Vietnam not prepared for retail market expansion
VietNamNet Bridge - Vietnam has opened its retail market widely to foreign investors under WTO commitments and FTAs. It should not try to restrict foreign retailers’ expansion, but instead support Vietnamese retailers by creating a level playing field, experts have said. 


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Under WTO, after January 11, 2007, foreign investors can begin distribution activities if they set up joint ventures with Vietnamese partners (foreign capital contribution ratio must not be higher than 49 percent). 

Since January 1, 2008, theyhave been able to set up joint ventures in which the capital contribution ratio is up to 99.99 percent. And since January 1, 2009, they can set up 100 percent foreign owned retail chains.

Under WTO, after January 11, 2007, foreign investors can begin distribution activities if they set up joint ventures with Vietnamese partners (foreign capital contribution ratio must not be higher than 49 percent). 

As such, within two years, Vietnam opened its retail market, almost half of the time it is needed to open other markets such as delivery, stock and transport services.

Vietnam also set up barriers to protect its retailers. It prohibits foreign investors distribute nine products and imposes ENT (economic needs test).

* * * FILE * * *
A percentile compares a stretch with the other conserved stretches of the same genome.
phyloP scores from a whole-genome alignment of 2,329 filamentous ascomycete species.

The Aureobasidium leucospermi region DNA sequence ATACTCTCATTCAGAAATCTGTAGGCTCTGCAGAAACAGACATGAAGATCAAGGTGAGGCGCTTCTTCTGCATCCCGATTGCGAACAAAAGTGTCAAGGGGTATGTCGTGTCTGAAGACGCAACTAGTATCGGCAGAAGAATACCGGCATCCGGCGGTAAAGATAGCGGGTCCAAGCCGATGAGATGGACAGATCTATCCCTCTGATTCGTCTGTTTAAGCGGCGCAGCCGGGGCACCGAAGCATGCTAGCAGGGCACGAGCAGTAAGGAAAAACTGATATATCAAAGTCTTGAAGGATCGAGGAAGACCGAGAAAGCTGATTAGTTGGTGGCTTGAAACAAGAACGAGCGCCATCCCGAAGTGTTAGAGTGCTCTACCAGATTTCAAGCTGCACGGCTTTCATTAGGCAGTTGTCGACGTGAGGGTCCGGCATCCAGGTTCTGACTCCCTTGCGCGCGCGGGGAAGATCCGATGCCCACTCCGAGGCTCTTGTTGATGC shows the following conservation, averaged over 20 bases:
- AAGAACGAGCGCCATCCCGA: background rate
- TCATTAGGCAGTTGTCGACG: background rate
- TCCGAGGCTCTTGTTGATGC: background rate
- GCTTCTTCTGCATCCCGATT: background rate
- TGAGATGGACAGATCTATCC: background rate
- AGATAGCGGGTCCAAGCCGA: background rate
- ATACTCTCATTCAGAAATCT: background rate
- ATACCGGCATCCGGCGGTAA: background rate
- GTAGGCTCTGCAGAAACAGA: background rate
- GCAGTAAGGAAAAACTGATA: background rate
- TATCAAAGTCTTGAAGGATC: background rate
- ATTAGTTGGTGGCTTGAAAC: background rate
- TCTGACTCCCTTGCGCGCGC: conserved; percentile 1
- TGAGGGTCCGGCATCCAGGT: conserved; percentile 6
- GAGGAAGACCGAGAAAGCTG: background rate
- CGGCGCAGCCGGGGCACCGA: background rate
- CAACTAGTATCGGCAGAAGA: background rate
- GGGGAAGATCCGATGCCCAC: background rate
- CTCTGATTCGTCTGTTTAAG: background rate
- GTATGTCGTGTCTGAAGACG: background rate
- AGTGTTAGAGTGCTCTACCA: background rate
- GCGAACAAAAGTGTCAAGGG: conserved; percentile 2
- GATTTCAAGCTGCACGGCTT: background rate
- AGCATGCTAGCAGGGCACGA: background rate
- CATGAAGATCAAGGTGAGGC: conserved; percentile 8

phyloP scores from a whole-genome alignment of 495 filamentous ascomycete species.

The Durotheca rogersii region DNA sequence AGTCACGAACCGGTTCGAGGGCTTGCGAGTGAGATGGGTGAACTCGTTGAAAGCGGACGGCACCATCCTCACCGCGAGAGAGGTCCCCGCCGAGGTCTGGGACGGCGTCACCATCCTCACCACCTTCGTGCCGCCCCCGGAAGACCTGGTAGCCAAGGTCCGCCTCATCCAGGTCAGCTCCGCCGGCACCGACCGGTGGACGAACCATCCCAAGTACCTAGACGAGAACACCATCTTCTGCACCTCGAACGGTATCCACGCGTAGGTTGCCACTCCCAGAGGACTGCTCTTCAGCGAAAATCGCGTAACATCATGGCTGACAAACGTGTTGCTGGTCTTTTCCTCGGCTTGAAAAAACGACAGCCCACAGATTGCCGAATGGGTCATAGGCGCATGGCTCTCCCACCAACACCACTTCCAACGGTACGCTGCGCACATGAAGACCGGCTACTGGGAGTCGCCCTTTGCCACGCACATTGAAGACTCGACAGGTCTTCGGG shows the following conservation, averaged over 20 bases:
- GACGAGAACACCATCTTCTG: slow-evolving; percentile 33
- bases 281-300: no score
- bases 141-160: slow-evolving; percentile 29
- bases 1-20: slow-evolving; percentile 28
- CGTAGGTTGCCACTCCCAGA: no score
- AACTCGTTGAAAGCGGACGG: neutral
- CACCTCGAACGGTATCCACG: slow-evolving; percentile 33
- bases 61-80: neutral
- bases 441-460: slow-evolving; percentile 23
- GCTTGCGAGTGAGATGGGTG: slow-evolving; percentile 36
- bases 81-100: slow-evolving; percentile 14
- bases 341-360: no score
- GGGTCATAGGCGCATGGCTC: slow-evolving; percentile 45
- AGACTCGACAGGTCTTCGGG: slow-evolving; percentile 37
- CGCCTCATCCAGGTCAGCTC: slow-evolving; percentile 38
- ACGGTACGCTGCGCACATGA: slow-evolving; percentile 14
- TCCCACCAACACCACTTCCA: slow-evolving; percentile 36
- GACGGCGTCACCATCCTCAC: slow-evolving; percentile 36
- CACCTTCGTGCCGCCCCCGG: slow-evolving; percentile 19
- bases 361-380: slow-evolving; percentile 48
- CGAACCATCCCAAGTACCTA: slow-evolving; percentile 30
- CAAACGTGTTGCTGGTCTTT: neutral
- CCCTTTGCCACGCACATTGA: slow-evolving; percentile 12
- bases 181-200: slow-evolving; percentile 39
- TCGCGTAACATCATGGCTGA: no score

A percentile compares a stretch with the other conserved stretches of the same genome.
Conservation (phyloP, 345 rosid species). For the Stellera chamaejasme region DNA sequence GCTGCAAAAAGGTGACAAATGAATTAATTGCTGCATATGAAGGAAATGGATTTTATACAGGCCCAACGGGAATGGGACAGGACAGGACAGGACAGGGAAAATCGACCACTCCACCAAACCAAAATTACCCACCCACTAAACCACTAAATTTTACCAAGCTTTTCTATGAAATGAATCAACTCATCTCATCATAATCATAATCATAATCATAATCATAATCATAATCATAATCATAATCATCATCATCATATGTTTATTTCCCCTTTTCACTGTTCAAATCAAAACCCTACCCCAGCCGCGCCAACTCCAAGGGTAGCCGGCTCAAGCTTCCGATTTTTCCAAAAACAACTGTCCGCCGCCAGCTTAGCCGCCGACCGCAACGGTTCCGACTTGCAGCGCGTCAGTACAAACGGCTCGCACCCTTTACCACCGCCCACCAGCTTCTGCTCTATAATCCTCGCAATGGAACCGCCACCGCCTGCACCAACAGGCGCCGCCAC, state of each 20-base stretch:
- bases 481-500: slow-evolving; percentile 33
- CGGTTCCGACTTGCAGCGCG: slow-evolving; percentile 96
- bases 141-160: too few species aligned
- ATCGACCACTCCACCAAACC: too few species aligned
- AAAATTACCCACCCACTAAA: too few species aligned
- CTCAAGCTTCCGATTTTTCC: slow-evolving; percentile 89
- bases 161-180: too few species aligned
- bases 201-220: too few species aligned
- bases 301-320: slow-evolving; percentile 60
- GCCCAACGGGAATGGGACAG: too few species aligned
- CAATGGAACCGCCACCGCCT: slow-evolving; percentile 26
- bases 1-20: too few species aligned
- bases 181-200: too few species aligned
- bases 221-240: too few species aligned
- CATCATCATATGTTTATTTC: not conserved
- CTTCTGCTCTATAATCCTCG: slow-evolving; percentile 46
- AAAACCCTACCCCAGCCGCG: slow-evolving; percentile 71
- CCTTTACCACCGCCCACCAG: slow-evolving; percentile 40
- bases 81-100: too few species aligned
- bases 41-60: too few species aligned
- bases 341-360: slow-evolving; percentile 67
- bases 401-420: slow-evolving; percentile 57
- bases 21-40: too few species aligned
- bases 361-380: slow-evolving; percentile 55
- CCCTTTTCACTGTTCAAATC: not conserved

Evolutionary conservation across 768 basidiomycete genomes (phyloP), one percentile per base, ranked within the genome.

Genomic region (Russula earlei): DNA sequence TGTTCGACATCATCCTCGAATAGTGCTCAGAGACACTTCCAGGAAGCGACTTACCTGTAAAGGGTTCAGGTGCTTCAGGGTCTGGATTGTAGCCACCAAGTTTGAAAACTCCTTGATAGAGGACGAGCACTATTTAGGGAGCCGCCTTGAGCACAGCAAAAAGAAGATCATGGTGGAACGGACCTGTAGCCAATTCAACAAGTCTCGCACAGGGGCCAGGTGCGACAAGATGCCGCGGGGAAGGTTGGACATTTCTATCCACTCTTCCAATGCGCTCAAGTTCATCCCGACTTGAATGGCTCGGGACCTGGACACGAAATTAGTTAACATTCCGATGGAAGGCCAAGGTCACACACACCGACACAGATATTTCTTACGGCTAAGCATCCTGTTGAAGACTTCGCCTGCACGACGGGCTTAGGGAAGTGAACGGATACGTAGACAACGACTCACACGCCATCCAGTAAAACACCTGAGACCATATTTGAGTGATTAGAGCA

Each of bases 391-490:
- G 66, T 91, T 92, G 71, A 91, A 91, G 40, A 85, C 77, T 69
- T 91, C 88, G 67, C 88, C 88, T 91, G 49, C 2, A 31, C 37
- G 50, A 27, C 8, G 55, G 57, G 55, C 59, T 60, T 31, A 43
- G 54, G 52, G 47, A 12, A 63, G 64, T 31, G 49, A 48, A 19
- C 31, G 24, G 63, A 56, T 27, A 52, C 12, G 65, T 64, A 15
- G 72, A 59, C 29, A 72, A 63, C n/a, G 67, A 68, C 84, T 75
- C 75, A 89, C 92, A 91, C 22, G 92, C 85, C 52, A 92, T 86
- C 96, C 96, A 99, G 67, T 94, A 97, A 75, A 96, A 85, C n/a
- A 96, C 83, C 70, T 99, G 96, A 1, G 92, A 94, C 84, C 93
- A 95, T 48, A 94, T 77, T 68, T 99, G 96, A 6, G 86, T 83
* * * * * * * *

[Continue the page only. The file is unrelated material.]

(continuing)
Nevertheless, the restrictions are not applied to foreign retailers which were established in Vietnam prior to January 11, 2017.

Nguyen Phi Van, chair of Retail & Franchise Asia, said the problem is that the State did not prepare a strategy to prepare Vietnamese retailers well for the market opening. 

Pham Chi Lan, a renowned economist, said ENT cannot protect Vietnamese retailers as expected.

Loopholes in commitments 

Lan said she can see many loopholes in Vietnam’s commitments on market opening, which have become factors which put Vietnamese retailers at a disadvantage in the competition in the market.

First, Vietnam set up ENT as a tool to prevent the rapid expansion of foreign supermarket chains, but ‘forgot’ about convenience stores – the 50-100 square meter small shops. 

As a result, investors have opened 200-300 such shops throughout the country, which compete directly with petty merchants and groceries. 

Second, the WTO commitments and the restriction by ENT did not cover the foreign retailers which were set up prior to January 11, 2007.

Third, while Vietnam prohibits foreign investors to distribute nine product items, it does not prohibit the foreign distribution of farm produce. Meanwhile, other countries in the world always try to protect their farm produce and the products made by domestic producers with the requirements on localization ratios.

What to do?

It is now too late to try to regain the retail market with administrative orders and the restrictions on foreign retailers. What Vietnam needs to do is to create an environment for fair competition among all economic sectors and not to give preferential treatment to foreign invested enterprises and state enterprises.


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Kim Chi

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